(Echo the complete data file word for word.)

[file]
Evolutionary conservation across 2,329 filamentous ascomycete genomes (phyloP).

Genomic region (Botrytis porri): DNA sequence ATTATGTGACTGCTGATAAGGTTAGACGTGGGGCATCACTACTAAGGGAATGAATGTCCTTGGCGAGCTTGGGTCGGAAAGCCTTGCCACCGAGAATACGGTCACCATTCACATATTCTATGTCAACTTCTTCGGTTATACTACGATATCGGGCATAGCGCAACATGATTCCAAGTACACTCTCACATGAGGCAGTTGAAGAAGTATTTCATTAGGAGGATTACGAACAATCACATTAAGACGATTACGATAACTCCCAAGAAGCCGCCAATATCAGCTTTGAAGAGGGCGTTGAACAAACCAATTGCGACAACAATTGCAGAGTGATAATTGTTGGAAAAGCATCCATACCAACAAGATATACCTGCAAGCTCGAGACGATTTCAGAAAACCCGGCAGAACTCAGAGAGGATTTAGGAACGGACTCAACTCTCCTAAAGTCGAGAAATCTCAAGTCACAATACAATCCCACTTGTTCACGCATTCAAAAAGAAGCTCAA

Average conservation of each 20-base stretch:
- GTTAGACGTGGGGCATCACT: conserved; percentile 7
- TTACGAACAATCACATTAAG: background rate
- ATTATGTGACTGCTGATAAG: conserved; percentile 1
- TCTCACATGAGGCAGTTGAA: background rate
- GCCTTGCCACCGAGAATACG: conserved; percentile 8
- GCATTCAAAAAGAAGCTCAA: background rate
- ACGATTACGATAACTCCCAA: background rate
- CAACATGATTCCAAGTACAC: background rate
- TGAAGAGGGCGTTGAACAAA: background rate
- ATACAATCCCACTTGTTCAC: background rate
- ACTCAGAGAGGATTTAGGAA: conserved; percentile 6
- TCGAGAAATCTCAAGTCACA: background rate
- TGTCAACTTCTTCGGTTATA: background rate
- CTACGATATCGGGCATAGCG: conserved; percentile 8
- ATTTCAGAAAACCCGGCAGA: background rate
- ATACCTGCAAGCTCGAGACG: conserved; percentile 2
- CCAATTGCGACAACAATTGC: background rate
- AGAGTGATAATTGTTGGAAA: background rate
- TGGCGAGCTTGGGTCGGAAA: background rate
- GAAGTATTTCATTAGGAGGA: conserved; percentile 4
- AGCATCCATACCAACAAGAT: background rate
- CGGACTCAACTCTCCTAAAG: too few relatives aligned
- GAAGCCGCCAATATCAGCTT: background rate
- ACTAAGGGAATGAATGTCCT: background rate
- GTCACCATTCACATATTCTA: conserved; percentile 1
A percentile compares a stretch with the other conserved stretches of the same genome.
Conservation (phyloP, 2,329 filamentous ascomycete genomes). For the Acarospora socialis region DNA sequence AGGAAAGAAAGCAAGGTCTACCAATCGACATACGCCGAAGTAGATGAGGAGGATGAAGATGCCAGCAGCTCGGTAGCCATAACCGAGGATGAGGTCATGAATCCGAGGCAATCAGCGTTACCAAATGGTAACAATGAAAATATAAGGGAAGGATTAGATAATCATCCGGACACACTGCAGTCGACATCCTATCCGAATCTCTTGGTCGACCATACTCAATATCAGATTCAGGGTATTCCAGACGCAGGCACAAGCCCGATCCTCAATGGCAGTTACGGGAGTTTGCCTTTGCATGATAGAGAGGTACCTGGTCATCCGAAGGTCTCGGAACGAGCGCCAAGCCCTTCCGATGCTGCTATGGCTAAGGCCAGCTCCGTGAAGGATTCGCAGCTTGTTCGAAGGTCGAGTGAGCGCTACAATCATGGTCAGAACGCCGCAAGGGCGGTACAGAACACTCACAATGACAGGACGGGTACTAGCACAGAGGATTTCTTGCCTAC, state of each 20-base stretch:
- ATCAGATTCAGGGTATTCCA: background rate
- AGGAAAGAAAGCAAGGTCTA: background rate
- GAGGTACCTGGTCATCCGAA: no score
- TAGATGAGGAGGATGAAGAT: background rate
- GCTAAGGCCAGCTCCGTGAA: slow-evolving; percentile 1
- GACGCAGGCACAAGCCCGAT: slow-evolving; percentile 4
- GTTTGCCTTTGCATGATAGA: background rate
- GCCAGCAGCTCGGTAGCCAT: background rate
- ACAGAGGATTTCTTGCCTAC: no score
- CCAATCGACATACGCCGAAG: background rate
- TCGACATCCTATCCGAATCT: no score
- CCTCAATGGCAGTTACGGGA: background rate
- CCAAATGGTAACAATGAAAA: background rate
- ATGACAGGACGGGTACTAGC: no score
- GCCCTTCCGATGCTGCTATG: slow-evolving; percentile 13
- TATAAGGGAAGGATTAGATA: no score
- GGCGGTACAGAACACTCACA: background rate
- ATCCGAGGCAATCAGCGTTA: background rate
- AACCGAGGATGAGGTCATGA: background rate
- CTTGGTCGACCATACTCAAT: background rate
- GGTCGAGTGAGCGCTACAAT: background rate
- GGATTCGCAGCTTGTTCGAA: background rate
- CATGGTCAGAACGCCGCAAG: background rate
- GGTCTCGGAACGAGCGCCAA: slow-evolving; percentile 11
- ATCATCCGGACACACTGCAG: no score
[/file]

Evolutionary conservation across 2,329 filamentous ascomycete genomes (phyloP).

Genomic region (Botrytis porri): DNA sequence ATTATGTGACTGCTGATAAGGTTAGACGTGGGGCATCACTACTAAGGGAATGAATGTCCTTGGCGAGCTTGGGTCGGAAAGCCTTGCCACCGAGAATACGGTCACCATTCACATATTCTATGTCAACTTCTTCGGTTATACTACGATATCGGGCATAGCGCAACATGATTCCAAGTACACTCTCACATGAGGCAGTTGAAGAAGTATTTCATTAGGAGGATTACGAACAATCACATTAAGACGATTACGATAACTCCCAAGAAGCCGCCAATATCAGCTTTGAAGAGGGCGTTGAACAAACCAATTGCGACAACAATTGCAGAGTGATAATTGTTGGAAAAGCATCCATACCAACAAGATATACCTGCAAGCTCGAGACGATTTCAGAAAACCCGGCAGAACTCAGAGAGGATTTAGGAACGGACTCAACTCTCCTAAAGTCGAGAAATCTCAAGTCACAATACAATCCCACTTGTTCACGCATTCAAAAAGAAGCTCAA

Average conservation of each 20-base stretch:
- GTTAGACGTGGGGCATCACT: conserved; percentile 7
- TTACGAACAATCACATTAAG: background rate
- ATTATGTGACTGCTGATAAG: conserved; percentile 1
- TCTCACATGAGGCAGTTGAA: background rate
- GCCTTGCCACCGAGAATACG: conserved; percentile 8
- GCATTCAAAAAGAAGCTCAA: background rate
- ACGATTACGATAACTCCCAA: background rate
- CAACATGATTCCAAGTACAC: background rate
- TGAAGAGGGCGTTGAACAAA: background rate
- ATACAATCCCACTTGTTCAC: background rate
- ACTCAGAGAGGATTTAGGAA: conserved; percentile 6
- TCGAGAAATCTCAAGTCACA: background rate
- TGTCAACTTCTTCGGTTATA: background rate
- CTACGATATCGGGCATAGCG: conserved; percentile 8
- ATTTCAGAAAACCCGGCAGA: background rate
- ATACCTGCAAGCTCGAGACG: conserved; percentile 2
- CCAATTGCGACAACAATTGC: background rate
- AGAGTGATAATTGTTGGAAA: background rate
- TGGCGAGCTTGGGTCGGAAA: background rate
- GAAGTATTTCATTAGGAGGA: conserved; percentile 4
- AGCATCCATACCAACAAGAT: background rate
- CGGACTCAACTCTCCTAAAG: too few relatives aligned
- GAAGCCGCCAATATCAGCTT: background rate
- ACTAAGGGAATGAATGTCCT: background rate
- GTCACCATTCACATATTCTA: conserved; percentile 1
A percentile compares a stretch with the other conserved stretches of the same genome.
Conservation (phyloP, 2,329 filamentous ascomycete genomes). For the Acarospora socialis region DNA sequence AGGAAAGAAAGCAAGGTCTACCAATCGACATACGCCGAAGTAGATGAGGAGGATGAAGATGCCAGCAGCTCGGTAGCCATAACCGAGGATGAGGTCATGAATCCGAGGCAATCAGCGTTACCAAATGGTAACAATGAAAATATAAGGGAAGGATTAGATAATCATCCGGACACACTGCAGTCGACATCCTATCCGAATCTCTTGGTCGACCATACTCAATATCAGATTCAGGGTATTCCAGACGCAGGCACAAGCCCGATCCTCAATGGCAGTTACGGGAGTTTGCCTTTGCATGATAGAGAGGTACCTGGTCATCCGAAGGTCTCGGAACGAGCGCCAAGCCCTTCCGATGCTGCTATGGCTAAGGCCAGCTCCGTGAAGGATTCGCAGCTTGTTCGAAGGTCGAGTGAGCGCTACAATCATGGTCAGAACGCCGCAAGGGCGGTACAGAACACTCACAATGACAGGACGGGTACTAGCACAGAGGATTTCTTGCCTAC, state of each 20-base stretch:
- ATCAGATTCAGGGTATTCCA: background rate
- AGGAAAGAAAGCAAGGTCTA: background rate
- GAGGTACCTGGTCATCCGAA: no score
- TAGATGAGGAGGATGAAGAT: background rate
- GCTAAGGCCAGCTCCGTGAA: slow-evolving; percentile 1
- GACGCAGGCACAAGCCCGAT: slow-evolving; percentile 4
- GTTTGCCTTTGCATGATAGA: background rate
- GCCAGCAGCTCGGTAGCCAT: background rate
- ACAGAGGATTTCTTGCCTAC: no score
- CCAATCGACATACGCCGAAG: background rate
- TCGACATCCTATCCGAATCT: no score
- CCTCAATGGCAGTTACGGGA: background rate
- CCAAATGGTAACAATGAAAA: background rate
- ATGACAGGACGGGTACTAGC: no score
- GCCCTTCCGATGCTGCTATG: slow-evolving; percentile 13
- TATAAGGGAAGGATTAGATA: no score
- GGCGGTACAGAACACTCACA: background rate
- ATCCGAGGCAATCAGCGTTA: background rate
- AACCGAGGATGAGGTCATGA: background rate
- CTTGGTCGACCATACTCAAT: background rate
- GGTCGAGTGAGCGCTACAAT: background rate
- GGATTCGCAGCTTGTTCGAA: background rate
- CATGGTCAGAACGCCGCAAG: background rate
- GGTCTCGGAACGAGCGCCAA: slow-evolving; percentile 11
- ATCATCCGGACACACTGCAG: no score